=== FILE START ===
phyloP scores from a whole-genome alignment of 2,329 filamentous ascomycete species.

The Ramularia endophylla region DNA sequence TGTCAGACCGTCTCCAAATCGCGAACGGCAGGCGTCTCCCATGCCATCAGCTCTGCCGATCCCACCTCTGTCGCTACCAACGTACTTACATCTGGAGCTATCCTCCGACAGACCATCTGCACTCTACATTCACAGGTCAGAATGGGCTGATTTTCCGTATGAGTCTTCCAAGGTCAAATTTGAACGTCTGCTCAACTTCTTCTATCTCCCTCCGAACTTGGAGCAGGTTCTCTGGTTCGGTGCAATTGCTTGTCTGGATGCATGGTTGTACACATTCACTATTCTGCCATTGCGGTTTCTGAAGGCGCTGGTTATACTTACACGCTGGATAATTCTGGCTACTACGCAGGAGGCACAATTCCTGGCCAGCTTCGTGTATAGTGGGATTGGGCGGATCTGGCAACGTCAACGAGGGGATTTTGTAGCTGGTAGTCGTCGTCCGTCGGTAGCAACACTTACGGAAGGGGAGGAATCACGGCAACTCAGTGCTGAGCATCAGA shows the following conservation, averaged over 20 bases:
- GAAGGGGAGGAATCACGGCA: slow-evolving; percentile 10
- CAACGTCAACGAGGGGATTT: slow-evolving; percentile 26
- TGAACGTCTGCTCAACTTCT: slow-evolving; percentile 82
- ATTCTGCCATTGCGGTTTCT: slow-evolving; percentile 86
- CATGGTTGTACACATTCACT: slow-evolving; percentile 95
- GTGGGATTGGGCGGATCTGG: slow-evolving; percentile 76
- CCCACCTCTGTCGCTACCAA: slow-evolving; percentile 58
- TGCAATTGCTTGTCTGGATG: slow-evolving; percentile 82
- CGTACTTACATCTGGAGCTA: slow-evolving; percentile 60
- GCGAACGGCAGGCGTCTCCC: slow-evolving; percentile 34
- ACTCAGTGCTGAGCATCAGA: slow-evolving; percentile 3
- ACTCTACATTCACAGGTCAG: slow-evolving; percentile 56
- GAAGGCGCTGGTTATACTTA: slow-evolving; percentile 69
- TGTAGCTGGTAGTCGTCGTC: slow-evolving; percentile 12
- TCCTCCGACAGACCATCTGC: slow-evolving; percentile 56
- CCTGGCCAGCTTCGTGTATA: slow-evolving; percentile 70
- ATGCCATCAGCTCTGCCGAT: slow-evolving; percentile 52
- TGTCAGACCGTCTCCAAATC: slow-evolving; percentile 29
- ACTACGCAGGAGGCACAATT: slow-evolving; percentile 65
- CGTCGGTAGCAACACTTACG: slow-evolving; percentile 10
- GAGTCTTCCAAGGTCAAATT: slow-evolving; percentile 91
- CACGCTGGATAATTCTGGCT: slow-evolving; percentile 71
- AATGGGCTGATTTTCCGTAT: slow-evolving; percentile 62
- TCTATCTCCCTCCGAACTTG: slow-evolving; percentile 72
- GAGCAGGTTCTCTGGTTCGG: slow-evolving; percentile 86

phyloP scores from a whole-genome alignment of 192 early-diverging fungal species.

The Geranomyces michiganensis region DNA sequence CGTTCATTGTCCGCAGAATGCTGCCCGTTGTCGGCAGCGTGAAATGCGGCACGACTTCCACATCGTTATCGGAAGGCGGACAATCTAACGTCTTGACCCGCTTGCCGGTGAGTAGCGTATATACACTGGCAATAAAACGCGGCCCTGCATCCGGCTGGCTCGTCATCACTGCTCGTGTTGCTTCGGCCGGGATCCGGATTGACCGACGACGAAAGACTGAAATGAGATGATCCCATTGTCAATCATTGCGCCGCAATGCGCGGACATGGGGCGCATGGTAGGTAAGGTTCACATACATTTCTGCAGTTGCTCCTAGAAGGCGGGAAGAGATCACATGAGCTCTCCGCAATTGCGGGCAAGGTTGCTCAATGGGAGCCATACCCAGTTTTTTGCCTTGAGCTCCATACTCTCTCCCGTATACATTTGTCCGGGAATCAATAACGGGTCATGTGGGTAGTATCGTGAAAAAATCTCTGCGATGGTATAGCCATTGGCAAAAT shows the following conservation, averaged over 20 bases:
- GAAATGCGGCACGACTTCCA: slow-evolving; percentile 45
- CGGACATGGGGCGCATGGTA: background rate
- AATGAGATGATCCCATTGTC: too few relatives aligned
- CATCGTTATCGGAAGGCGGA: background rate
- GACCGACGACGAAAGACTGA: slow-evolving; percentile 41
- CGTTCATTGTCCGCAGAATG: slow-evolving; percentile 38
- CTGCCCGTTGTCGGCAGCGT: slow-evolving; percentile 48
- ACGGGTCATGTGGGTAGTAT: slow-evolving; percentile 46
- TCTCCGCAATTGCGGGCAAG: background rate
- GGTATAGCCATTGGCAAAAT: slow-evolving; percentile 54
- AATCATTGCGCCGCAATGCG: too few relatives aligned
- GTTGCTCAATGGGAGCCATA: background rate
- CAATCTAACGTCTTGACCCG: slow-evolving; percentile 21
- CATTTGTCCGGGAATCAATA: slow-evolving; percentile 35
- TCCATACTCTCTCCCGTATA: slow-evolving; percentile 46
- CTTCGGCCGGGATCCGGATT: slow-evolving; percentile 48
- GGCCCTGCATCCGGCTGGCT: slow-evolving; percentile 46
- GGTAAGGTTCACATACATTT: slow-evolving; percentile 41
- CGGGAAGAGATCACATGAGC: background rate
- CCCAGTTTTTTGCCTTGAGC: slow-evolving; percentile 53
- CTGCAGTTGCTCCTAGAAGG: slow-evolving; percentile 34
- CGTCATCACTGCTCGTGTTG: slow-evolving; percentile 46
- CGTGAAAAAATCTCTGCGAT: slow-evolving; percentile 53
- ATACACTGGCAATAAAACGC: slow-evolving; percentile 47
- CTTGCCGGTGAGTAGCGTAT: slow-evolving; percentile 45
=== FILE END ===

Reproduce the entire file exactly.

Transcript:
phyloP scores from a whole-genome alignment of 2,329 filamentous ascomycete species.

The Ramularia endophylla region DNA sequence TGTCAGACCGTCTCCAAATCGCGAACGGCAGGCGTCTCCCATGCCATCAGCTCTGCCGATCCCACCTCTGTCGCTACCAACGTACTTACATCTGGAGCTATCCTCCGACAGACCATCTGCACTCTACATTCACAGGTCAGAATGGGCTGATTTTCCGTATGAGTCTTCCAAGGTCAAATTTGAACGTCTGCTCAACTTCTTCTATCTCCCTCCGAACTTGGAGCAGGTTCTCTGGTTCGGTGCAATTGCTTGTCTGGATGCATGGTTGTACACATTCACTATTCTGCCATTGCGGTTTCTGAAGGCGCTGGTTATACTTACACGCTGGATAATTCTGGCTACTACGCAGGAGGCACAATTCCTGGCCAGCTTCGTGTATAGTGGGATTGGGCGGATCTGGCAACGTCAACGAGGGGATTTTGTAGCTGGTAGTCGTCGTCCGTCGGTAGCAACACTTACGGAAGGGGAGGAATCACGGCAACTCAGTGCTGAGCATCAGA shows the following conservation, averaged over 20 bases:
- GAAGGGGAGGAATCACGGCA: slow-evolving; percentile 10
- CAACGTCAACGAGGGGATTT: slow-evolving; percentile 26
- TGAACGTCTGCTCAACTTCT: slow-evolving; percentile 82
- ATTCTGCCATTGCGGTTTCT: slow-evolving; percentile 86
- CATGGTTGTACACATTCACT: slow-evolving; percentile 95
- GTGGGATTGGGCGGATCTGG: slow-evolving; percentile 76
- CCCACCTCTGTCGCTACCAA: slow-evolving; percentile 58
- TGCAATTGCTTGTCTGGATG: slow-evolving; percentile 82
- CGTACTTACATCTGGAGCTA: slow-evolving; percentile 60
- GCGAACGGCAGGCGTCTCCC: slow-evolving; percentile 34
- ACTCAGTGCTGAGCATCAGA: slow-evolving; percentile 3
- ACTCTACATTCACAGGTCAG: slow-evolving; percentile 56
- GAAGGCGCTGGTTATACTTA: slow-evolving; percentile 69
- TGTAGCTGGTAGTCGTCGTC: slow-evolving; percentile 12
- TCCTCCGACAGACCATCTGC: slow-evolving; percentile 56
- CCTGGCCAGCTTCGTGTATA: slow-evolving; percentile 70
- ATGCCATCAGCTCTGCCGAT: slow-evolving; percentile 52
- TGTCAGACCGTCTCCAAATC: slow-evolving; percentile 29
- ACTACGCAGGAGGCACAATT: slow-evolving; percentile 65
- CGTCGGTAGCAACACTTACG: slow-evolving; percentile 10
- GAGTCTTCCAAGGTCAAATT: slow-evolving; percentile 91
- CACGCTGGATAATTCTGGCT: slow-evolving; percentile 71
- AATGGGCTGATTTTCCGTAT: slow-evolving; percentile 62
- TCTATCTCCCTCCGAACTTG: slow-evolving; percentile 72
- GAGCAGGTTCTCTGGTTCGG: slow-evolving; percentile 86

phyloP scores from a whole-genome alignment of 192 early-diverging fungal species.

The Geranomyces michiganensis region DNA sequence CGTTCATTGTCCGCAGAATGCTGCCCGTTGTCGGCAGCGTGAAATGCGGCACGACTTCCACATCGTTATCGGAAGGCGGACAATCTAACGTCTTGACCCGCTTGCCGGTGAGTAGCGTATATACACTGGCAATAAAACGCGGCCCTGCATCCGGCTGGCTCGTCATCACTGCTCGTGTTGCTTCGGCCGGGATCCGGATTGACCGACGACGAAAGACTGAAATGAGATGATCCCATTGTCAATCATTGCGCCGCAATGCGCGGACATGGGGCGCATGGTAGGTAAGGTTCACATACATTTCTGCAGTTGCTCCTAGAAGGCGGGAAGAGATCACATGAGCTCTCCGCAATTGCGGGCAAGGTTGCTCAATGGGAGCCATACCCAGTTTTTTGCCTTGAGCTCCATACTCTCTCCCGTATACATTTGTCCGGGAATCAATAACGGGTCATGTGGGTAGTATCGTGAAAAAATCTCTGCGATGGTATAGCCATTGGCAAAAT shows the following conservation, averaged over 20 bases:
- GAAATGCGGCACGACTTCCA: slow-evolving; percentile 45
- CGGACATGGGGCGCATGGTA: background rate
- AATGAGATGATCCCATTGTC: too few relatives aligned
- CATCGTTATCGGAAGGCGGA: background rate
- GACCGACGACGAAAGACTGA: slow-evolving; percentile 41
- CGTTCATTGTCCGCAGAATG: slow-evolving; percentile 38
- CTGCCCGTTGTCGGCAGCGT: slow-evolving; percentile 48
- ACGGGTCATGTGGGTAGTAT: slow-evolving; percentile 46
- TCTCCGCAATTGCGGGCAAG: background rate
- GGTATAGCCATTGGCAAAAT: slow-evolving; percentile 54
- AATCATTGCGCCGCAATGCG: too few relatives aligned
- GTTGCTCAATGGGAGCCATA: background rate
- CAATCTAACGTCTTGACCCG: slow-evolving; percentile 21
- CATTTGTCCGGGAATCAATA: slow-evolving; percentile 35
- TCCATACTCTCTCCCGTATA: slow-evolving; percentile 46
- CTTCGGCCGGGATCCGGATT: slow-evolving; percentile 48
- GGCCCTGCATCCGGCTGGCT: slow-evolving; percentile 46
- GGTAAGGTTCACATACATTT: slow-evolving; percentile 41
- CGGGAAGAGATCACATGAGC: background rate
- CCCAGTTTTTTGCCTTGAGC: slow-evolving; percentile 53
- CTGCAGTTGCTCCTAGAAGG: slow-evolving; percentile 34
- CGTCATCACTGCTCGTGTTG: slow-evolving; percentile 46
- CGTGAAAAAATCTCTGCGAT: slow-evolving; percentile 53
- ATACACTGGCAATAAAACGC: slow-evolving; percentile 47
- CTTGCCGGTGAGTAGCGTAT: slow-evolving; percentile 45